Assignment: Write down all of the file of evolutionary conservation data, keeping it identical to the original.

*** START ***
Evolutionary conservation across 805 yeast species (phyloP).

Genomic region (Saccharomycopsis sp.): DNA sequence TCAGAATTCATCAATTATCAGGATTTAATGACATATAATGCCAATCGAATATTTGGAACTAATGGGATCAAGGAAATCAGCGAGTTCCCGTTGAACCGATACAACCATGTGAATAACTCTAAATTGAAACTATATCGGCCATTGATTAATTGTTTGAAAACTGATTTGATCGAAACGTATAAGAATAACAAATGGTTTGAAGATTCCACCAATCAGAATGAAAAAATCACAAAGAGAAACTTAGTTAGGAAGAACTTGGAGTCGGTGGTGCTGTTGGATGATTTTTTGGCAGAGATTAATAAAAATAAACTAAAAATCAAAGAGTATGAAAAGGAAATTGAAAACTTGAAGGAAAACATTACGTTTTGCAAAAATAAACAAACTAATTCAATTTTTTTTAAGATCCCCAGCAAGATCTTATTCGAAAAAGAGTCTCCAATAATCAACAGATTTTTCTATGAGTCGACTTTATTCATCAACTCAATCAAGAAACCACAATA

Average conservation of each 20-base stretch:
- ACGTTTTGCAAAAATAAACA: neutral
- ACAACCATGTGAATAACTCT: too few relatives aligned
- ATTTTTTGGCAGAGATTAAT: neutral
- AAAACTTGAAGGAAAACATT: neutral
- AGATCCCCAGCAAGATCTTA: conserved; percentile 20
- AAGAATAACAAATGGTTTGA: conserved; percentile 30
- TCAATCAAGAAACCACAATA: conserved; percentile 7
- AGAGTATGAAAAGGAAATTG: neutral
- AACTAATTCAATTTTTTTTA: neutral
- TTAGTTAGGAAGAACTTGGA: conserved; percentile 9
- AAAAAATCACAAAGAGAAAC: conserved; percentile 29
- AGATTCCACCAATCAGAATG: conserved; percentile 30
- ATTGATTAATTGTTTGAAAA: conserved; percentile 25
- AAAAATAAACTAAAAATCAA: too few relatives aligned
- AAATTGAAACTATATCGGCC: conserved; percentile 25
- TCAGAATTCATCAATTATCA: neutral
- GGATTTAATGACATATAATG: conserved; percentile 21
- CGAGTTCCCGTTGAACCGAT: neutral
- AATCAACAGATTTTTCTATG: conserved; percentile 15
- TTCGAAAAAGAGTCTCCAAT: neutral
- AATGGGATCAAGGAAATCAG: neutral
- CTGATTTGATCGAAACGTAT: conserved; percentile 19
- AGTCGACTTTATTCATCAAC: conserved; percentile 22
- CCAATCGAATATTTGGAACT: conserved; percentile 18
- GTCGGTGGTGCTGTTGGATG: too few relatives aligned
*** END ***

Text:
Evolutionary conservation across 805 yeast species (phyloP).

Genomic region (Saccharomycopsis sp.): DNA sequence TCAGAATTCATCAATTATCAGGATTTAATGACATATAATGCCAATCGAATATTTGGAACTAATGGGATCAAGGAAATCAGCGAGTTCCCGTTGAACCGATACAACCATGTGAATAACTCTAAATTGAAACTATATCGGCCATTGATTAATTGTTTGAAAACTGATTTGATCGAAACGTATAAGAATAACAAATGGTTTGAAGATTCCACCAATCAGAATGAAAAAATCACAAAGAGAAACTTAGTTAGGAAGAACTTGGAGTCGGTGGTGCTGTTGGATGATTTTTTGGCAGAGATTAATAAAAATAAACTAAAAATCAAAGAGTATGAAAAGGAAATTGAAAACTTGAAGGAAAACATTACGTTTTGCAAAAATAAACAAACTAATTCAATTTTTTTTAAGATCCCCAGCAAGATCTTATTCGAAAAAGAGTCTCCAATAATCAACAGATTTTTCTATGAGTCGACTTTATTCATCAACTCAATCAAGAAACCACAATA

Average conservation of each 20-base stretch:
- ACGTTTTGCAAAAATAAACA: neutral
- ACAACCATGTGAATAACTCT: too few relatives aligned
- ATTTTTTGGCAGAGATTAAT: neutral
- AAAACTTGAAGGAAAACATT: neutral
- AGATCCCCAGCAAGATCTTA: conserved; percentile 20
- AAGAATAACAAATGGTTTGA: conserved; percentile 30
- TCAATCAAGAAACCACAATA: conserved; percentile 7
- AGAGTATGAAAAGGAAATTG: neutral
- AACTAATTCAATTTTTTTTA: neutral
- TTAGTTAGGAAGAACTTGGA: conserved; percentile 9
- AAAAAATCACAAAGAGAAAC: conserved; percentile 29
- AGATTCCACCAATCAGAATG: conserved; percentile 30
- ATTGATTAATTGTTTGAAAA: conserved; percentile 25
- AAAAATAAACTAAAAATCAA: too few relatives aligned
- AAATTGAAACTATATCGGCC: conserved; percentile 25
- TCAGAATTCATCAATTATCA: neutral
- GGATTTAATGACATATAATG: conserved; percentile 21
- CGAGTTCCCGTTGAACCGAT: neutral
- AATCAACAGATTTTTCTATG: conserved; percentile 15
- TTCGAAAAAGAGTCTCCAAT: neutral
- AATGGGATCAAGGAAATCAG: neutral
- CTGATTTGATCGAAACGTAT: conserved; percentile 19
- AGTCGACTTTATTCATCAAC: conserved; percentile 22
- CCAATCGAATATTTGGAACT: conserved; percentile 18
- GTCGGTGGTGCTGTTGGATG: too few relatives aligned